My colleague, the Secretary of State for Housing, Robert Jenrick MP, has moved forward the Government’s important new Five-Point Plan to remove unsafe cladding from high-rise buildings, in the form of a multi-billion pound intervention. As someone who personally worked on the Building Safety Bill, I know this is a matter of great worry for people across the country, and I have had plenty of correspondence from constituents on this, which I have been relaying to my colleagues in the Ministry for Housing, Communities and Local Government over the last few weeks.
This new plan will take shape around an unprecedented £5 billion investment in building safety, including £3.5 billion announced yesterday (10 February 2021). It also includes the following steps:
- The government will fully fund the cost of replacing unsafe cladding for all leaseholders in residential buildings 18 metres (6 storeys) and over in England.
- This will ensure funding is targeted at the highest risk buildings in line with longstanding independent expert advice and evidence.
- Lower-rise buildings, with a lower risk to safety, will gain new protection from the costs of cladding removal with a generous new scheme offered to buildings between 11 and 18 metres. This will pay for cladding removal – where it is needed – through a long-term, low interest, government-backed financing arrangement.
- Under the scheme, no leaseholder will ever pay more than £50 a month towards the removal of unsafe cladding, providing reassurance and security to leaseholders, and mortgage providers can be confident that where cladding removal is needed, properties will be worth lending against.
My colleagues in MHCLG are also working with the industry to reduce the need for EWS1 forms, preventing leaseholders from facing delays and allowing hundreds of thousands of homes to be sold, bought, or re-mortgaged once again. There are also plans to introduce a, ‘Gateway 2’ developer levy, which will be targeted and apply when developers seek permission to develop certain high-rise buildings in England.
In addition, a new tax will be introduced for the UK residential property development sector. This will raise at least £2 billion over a decade to help pay for cladding remediation costs, ensuring the largest property developers make a fair contribution to the remediation programme, reflecting the benefit they will derive from restoring confidence to the UK housing market. The government will consult on the policy design in due course.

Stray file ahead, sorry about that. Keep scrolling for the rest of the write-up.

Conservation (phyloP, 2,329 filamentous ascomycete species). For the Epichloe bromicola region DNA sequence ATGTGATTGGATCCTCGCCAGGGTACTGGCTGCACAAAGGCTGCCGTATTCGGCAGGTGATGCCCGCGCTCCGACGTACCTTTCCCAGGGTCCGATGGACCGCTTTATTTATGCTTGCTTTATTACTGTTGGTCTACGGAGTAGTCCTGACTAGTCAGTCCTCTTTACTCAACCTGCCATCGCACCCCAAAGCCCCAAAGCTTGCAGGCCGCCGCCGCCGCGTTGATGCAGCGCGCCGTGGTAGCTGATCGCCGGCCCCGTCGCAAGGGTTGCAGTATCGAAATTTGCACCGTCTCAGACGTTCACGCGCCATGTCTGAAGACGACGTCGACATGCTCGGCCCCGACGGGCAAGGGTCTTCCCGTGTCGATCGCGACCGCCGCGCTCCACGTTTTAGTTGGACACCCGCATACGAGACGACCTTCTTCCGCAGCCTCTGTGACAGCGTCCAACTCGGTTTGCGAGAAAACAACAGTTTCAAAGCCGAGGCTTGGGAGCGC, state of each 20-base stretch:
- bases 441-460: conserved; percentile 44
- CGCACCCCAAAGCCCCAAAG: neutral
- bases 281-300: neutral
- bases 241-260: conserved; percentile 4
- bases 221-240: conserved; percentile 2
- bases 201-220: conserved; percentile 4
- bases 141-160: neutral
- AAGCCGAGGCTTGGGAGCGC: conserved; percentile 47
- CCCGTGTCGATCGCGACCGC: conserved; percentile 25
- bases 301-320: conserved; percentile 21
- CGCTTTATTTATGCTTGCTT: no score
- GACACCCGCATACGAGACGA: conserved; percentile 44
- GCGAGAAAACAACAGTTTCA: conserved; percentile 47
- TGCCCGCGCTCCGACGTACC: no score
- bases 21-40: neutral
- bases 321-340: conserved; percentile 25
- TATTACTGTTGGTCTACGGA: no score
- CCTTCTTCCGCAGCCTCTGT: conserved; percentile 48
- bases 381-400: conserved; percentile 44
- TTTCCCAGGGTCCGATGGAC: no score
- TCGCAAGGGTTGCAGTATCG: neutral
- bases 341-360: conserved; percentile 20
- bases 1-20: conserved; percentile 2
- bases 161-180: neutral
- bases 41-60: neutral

Finally, it has been announced we will bring forward further important legislation this year to tighten the regulation of building safety and to review the construction products regime to prevent malpractice arising again, protecting the generations to come.
Housing Secretary Rt Hon Robert Jenrick MP said the following during his statement to the House of Commons this week:
“This is a comprehensive plan to remove unsafe cladding, support leaseholders, restore confidence to this part of the housing market and ensure this situation never arises again. Our unprecedented intervention means the hundreds of thousands of leaseholders who live in higher-rise buildings will now pay nothing towards the cost of removing unsafe cladding.
“Remedying the failures of building safety cannot just be a responsibility for taxpayers. That is why we will also be introducing a levy and tax on developers to contribute to righting the wrongs of the past. These measures will provide certainty to residents and lenders, boosting the housing market, reinstating the value of properties and getting buying and selling homes back on track. We are working with lenders and surveyors to make this happen.
“Our landmark intervention will make homes safer and free those who did the right thing – saving for years to get on the property ladder – to enjoy the homes in which they have invested so much.”
The full statement can be found here:https://hansard.parliament.uk/Commons/2021-02-10/debates/010B9751-BCBE-…
I hope this welcome news will provide reassurance to all those affected homeowners and leaseholders, who have had to live in a home where they don’t feel safe, in these times where everyone is being asked to isolate at home, my heart goes out to all those affected.
I would also encourage you to read my thoughts on the recent Opposition Day debate on Leaseholders and Cladding: https://www.mimsdavies.org.uk/news/leaseholders-and-cladding-opposition-day-debate